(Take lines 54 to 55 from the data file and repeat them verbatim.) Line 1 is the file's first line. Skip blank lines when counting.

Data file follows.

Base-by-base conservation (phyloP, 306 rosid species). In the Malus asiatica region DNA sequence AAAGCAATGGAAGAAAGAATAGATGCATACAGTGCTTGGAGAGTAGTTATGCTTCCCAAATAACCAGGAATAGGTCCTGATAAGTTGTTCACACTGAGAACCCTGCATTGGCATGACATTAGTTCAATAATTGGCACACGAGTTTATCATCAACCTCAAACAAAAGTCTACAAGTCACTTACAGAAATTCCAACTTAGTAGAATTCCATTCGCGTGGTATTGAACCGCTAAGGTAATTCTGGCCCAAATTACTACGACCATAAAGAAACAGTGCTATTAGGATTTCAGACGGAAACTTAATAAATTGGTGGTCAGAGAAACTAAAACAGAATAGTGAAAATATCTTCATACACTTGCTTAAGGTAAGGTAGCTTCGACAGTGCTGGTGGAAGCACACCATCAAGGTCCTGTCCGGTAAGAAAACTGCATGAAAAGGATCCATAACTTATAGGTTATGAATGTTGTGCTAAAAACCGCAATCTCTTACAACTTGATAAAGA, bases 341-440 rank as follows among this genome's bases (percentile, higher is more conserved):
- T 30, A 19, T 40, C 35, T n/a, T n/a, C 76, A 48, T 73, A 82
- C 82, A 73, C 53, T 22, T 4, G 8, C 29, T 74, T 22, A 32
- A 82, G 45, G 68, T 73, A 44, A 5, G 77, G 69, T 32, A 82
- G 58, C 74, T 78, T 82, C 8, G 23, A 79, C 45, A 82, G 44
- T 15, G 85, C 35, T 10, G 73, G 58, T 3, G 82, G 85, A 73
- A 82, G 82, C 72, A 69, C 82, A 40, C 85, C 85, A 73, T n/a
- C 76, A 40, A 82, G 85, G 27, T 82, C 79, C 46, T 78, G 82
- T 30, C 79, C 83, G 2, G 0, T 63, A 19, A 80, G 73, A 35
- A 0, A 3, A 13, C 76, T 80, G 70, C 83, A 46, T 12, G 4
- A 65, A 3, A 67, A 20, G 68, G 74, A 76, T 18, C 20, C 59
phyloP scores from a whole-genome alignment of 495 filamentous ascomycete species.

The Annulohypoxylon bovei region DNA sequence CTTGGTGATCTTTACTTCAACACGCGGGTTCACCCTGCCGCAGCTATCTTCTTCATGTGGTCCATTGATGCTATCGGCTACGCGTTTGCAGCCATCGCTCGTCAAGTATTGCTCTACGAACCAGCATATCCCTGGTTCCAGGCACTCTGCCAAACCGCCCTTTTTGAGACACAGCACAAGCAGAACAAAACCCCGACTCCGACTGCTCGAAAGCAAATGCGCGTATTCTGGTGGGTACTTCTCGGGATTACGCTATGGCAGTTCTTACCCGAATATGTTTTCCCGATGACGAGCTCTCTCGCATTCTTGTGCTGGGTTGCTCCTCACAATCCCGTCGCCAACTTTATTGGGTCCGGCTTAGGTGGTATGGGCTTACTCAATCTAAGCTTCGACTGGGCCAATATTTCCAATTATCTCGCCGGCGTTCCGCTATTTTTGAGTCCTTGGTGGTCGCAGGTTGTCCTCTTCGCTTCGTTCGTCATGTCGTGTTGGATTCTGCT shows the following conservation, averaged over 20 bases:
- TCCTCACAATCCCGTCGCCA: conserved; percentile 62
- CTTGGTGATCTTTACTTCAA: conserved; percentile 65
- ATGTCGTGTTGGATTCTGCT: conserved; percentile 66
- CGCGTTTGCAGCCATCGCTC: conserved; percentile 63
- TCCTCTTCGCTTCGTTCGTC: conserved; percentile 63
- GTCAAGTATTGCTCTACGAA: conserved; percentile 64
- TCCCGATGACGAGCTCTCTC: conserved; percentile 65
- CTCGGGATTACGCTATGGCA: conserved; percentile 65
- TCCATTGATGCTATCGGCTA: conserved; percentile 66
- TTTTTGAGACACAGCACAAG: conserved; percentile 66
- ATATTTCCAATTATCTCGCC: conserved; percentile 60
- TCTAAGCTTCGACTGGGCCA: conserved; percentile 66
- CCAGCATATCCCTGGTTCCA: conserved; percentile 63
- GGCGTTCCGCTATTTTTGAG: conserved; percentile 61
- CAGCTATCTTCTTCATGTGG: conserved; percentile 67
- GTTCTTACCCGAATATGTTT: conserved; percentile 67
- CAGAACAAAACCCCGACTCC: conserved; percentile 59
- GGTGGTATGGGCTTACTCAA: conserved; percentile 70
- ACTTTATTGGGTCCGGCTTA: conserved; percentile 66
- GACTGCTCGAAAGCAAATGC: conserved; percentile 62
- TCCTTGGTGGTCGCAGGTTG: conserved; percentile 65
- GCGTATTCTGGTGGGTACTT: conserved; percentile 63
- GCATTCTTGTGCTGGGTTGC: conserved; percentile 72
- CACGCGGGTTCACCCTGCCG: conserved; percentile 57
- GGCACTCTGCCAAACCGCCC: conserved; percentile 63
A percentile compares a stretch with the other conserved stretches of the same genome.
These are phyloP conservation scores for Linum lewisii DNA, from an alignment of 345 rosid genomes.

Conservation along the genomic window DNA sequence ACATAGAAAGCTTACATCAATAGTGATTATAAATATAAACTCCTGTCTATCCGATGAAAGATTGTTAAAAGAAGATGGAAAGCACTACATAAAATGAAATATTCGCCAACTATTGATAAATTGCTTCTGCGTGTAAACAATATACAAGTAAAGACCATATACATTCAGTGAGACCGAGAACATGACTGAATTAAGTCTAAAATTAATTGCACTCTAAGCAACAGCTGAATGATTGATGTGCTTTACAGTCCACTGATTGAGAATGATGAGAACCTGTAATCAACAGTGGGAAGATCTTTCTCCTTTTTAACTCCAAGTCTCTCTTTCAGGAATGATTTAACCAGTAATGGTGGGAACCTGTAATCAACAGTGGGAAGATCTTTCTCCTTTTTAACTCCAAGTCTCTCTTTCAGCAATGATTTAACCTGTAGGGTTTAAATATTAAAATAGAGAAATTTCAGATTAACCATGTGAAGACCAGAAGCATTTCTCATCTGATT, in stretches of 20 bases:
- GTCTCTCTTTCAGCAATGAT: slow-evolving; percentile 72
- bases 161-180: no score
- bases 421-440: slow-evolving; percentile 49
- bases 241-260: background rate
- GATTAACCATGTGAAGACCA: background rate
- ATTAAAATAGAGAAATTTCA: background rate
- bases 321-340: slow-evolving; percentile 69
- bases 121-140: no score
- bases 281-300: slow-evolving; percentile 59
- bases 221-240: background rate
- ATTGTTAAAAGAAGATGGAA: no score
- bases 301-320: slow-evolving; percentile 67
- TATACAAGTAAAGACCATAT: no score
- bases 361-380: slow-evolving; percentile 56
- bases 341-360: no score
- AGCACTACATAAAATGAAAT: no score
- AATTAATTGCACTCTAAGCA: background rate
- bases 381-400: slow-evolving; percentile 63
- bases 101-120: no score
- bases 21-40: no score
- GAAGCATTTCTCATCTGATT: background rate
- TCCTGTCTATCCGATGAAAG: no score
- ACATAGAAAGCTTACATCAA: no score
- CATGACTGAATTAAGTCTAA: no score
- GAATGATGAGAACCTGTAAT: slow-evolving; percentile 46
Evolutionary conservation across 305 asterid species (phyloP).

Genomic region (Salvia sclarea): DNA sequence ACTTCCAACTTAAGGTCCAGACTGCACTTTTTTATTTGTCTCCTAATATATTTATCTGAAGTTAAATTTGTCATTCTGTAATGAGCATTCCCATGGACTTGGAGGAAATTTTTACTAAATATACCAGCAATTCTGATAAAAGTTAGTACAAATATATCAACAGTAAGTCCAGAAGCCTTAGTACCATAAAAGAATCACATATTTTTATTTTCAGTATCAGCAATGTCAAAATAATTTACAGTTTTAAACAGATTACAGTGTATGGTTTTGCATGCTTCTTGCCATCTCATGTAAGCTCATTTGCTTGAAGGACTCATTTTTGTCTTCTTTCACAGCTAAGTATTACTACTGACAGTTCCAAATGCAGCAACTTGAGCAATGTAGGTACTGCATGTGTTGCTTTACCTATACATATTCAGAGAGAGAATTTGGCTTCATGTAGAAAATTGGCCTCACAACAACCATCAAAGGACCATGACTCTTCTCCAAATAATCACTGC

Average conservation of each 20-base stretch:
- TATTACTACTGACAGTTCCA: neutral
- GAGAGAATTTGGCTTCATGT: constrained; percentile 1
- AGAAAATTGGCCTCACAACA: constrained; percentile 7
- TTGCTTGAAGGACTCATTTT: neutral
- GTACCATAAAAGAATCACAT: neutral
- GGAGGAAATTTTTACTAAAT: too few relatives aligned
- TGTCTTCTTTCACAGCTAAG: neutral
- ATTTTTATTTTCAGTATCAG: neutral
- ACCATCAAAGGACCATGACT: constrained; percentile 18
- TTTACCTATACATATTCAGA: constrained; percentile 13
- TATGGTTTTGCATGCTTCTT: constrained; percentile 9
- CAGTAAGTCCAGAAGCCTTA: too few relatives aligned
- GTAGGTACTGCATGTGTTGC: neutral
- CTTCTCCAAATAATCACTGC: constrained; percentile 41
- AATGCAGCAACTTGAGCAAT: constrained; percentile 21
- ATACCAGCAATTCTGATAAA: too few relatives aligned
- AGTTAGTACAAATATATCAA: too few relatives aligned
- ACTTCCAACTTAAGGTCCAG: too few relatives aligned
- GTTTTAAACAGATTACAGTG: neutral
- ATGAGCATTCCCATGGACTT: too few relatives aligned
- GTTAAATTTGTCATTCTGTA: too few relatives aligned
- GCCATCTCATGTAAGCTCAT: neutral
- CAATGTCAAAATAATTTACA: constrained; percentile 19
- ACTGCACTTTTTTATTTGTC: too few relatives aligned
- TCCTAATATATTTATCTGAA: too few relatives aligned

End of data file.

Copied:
- TATACAAGTAAAGACCATAT: no score
- bases 361-380: slow-evolving; percentile 56